It’s notable that while 44 Senate Republicans on Thursday signed on to the resolution, nine other GOP senators did not: Collins, Gardner, Sen. Dan SullivanDaniel Scott SullivanConcerns grow over China's Taiwan plans China conducts amphibious landing drill near Taiwan after senators' visit US, Taiwan to discuss trade, investments, Blinken says MORE (Alaska), Sen. Lisa MurkowskiLisa Ann MurkowskiHundreds in West Virginia protest Manchin's opposition to voting rights legislation How Biden can get the infrastructure bill through Congress Senate confirms Garland's successor to appeals court MORE (Alaska), Sen. Rob PortmanRobert (Rob) Jones PortmanHillicon Valley: Big Tech critic Lina Khan named chair of the FTC | Lawmakers urge Biden to be tough on cyber during summit with Putin | TSA working on additional security regulations following Colonial Pipeline hack Senators introducing B bill to help narrow digital divide How Biden can get the infrastructure bill through Congress MORE (Ohio), Sen. Mitt RomneyWillard (Mitt) Mitt RomneyChina's genocide must be stopped How Biden can get the infrastructure bill through Congress The Hill's 12:30 Report: Sights and sounds from Biden's European trip MORE (Utah), Sen. Lamar AlexanderLamar AlexanderAuthorities link ex-Tennessee governor to killing of Jimmy Hoffa associate The Republicans' deep dive into nativism Senate GOP faces retirement brain drain MORE (Tenn.), Sen. Johnny IsaksonJohnny IsaksonLoeffler group targets Democrats with billboards around baseball stadium Warnock raises nearly M since January victory Five big takeaways on Georgia's new election law MORE (Ga.) and Sen. Mike EnziMichael (Mike) Bradley EnziThe unflappable Liz Cheney: Why Trump Republicans have struggled to crush her  The Hill's Morning Report - Presented by the National Shooting Sports Foundation - CDC news on gatherings a step toward normality Lummis adopts 'laser eyes' meme touting Bitcoin MORE (Wyo.).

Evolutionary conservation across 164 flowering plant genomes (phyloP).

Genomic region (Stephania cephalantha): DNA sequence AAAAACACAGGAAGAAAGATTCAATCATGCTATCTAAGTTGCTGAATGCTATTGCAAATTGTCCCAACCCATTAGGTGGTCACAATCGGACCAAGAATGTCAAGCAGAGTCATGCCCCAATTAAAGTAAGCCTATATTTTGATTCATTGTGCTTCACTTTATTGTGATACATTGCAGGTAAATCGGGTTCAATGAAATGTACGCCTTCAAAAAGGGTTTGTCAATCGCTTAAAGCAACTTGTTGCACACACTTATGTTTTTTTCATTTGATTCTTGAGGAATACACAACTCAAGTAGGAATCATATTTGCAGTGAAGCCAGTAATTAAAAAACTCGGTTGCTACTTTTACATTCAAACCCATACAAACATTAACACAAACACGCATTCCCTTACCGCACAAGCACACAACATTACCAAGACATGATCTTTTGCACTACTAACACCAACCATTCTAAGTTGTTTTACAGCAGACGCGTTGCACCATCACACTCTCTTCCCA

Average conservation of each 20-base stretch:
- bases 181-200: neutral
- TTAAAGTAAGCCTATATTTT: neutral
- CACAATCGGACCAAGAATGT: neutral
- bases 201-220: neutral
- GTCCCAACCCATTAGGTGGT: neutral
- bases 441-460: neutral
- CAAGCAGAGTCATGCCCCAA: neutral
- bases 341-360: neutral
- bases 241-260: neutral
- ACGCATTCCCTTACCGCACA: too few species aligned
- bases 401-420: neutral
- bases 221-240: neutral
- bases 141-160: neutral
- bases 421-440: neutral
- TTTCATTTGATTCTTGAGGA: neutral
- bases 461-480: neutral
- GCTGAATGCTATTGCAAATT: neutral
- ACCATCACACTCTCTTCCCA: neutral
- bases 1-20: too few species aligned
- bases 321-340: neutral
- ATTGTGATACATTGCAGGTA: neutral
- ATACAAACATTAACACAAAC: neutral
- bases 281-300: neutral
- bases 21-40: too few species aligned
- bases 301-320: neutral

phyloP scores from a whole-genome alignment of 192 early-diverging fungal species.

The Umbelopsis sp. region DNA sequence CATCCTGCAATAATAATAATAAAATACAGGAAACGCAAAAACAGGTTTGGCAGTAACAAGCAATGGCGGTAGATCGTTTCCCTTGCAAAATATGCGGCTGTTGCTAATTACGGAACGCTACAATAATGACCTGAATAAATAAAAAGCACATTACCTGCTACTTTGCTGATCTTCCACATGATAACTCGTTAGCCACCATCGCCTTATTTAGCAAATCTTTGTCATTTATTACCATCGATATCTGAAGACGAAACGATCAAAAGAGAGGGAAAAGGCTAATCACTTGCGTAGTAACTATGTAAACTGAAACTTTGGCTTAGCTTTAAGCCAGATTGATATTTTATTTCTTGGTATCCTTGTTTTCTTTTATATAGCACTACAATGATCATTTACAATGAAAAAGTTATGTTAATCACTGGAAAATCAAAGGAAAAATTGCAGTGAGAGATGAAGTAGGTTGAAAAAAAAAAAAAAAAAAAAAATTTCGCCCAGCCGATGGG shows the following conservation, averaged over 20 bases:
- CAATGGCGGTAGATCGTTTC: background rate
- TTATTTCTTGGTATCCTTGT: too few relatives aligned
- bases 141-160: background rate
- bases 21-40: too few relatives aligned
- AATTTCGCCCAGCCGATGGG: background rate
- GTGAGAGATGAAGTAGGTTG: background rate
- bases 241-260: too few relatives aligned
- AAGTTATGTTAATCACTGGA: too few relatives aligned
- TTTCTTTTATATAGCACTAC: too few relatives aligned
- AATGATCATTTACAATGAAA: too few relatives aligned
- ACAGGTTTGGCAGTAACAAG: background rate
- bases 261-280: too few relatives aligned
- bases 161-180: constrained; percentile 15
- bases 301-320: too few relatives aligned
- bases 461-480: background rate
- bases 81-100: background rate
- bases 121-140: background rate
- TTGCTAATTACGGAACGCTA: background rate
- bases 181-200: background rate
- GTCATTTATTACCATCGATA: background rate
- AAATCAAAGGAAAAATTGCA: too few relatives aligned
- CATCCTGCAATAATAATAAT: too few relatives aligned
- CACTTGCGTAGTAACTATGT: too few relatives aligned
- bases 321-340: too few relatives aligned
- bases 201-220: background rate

Republicans are concerned about new revelations and unforced errors over the past week that have given Democrats new momentum.

ADVERTISEMENT

One big moment came last week when acting White House chief of staff Mick MulvaneyMick MulvaneyHeadhunters having hard time finding jobs for former Trump officials: report Trump holdovers are denying Social Security benefits to the hardest working Americans Mulvaney calls Trump's comments on Capitol riot 'manifestly false' MORE said the administration withheld defense aid to Ukraine in order to pressure Ukrainian President Volodymyr Zelensky to investigate Democratic presidential candidate Joe BidenJoe BidenMellman: Trump voters cling to 2020 tale FDA authorizes another batch of J&J vaccine Cotton warns of China collecting athletes' DNA at 2022 Olympics MORE and his son Hunter.

“Get over it. There’s going to be political influence in foreign policy,” Mulvaney declared at a press conference in a high-profile admission that left GOP lawmakers cringing.

Mulvaney later argued that his comments were misconstrued, but a bruising interview with Chris WallaceChristopher (Chris) WallaceSunday shows - Biden foreign policy in focus Pompeo defends Trump on Russia in Chris Wallace interview Lewandowski says Trump has not spoken to him about being reinstated MORE on “Fox News Sunday” showed the damage was done.

Another big moment came Tuesday when William Taylor, the acting U.S. ambassador to Ukraine, delivered a damning 15-page opening statement to House investigators detailing a secretive effort led by Trump’s personal attorney Rudy GiulianiRudy GiulianiGOP's Stefanik defends Trump DOJ secret subpoenas Trump, allies pressured DOJ to back election claims, documents show The Memo: New York City mayoral race is harbinger for politics of crime MORE to use military assistance to Ukraine as political leverage.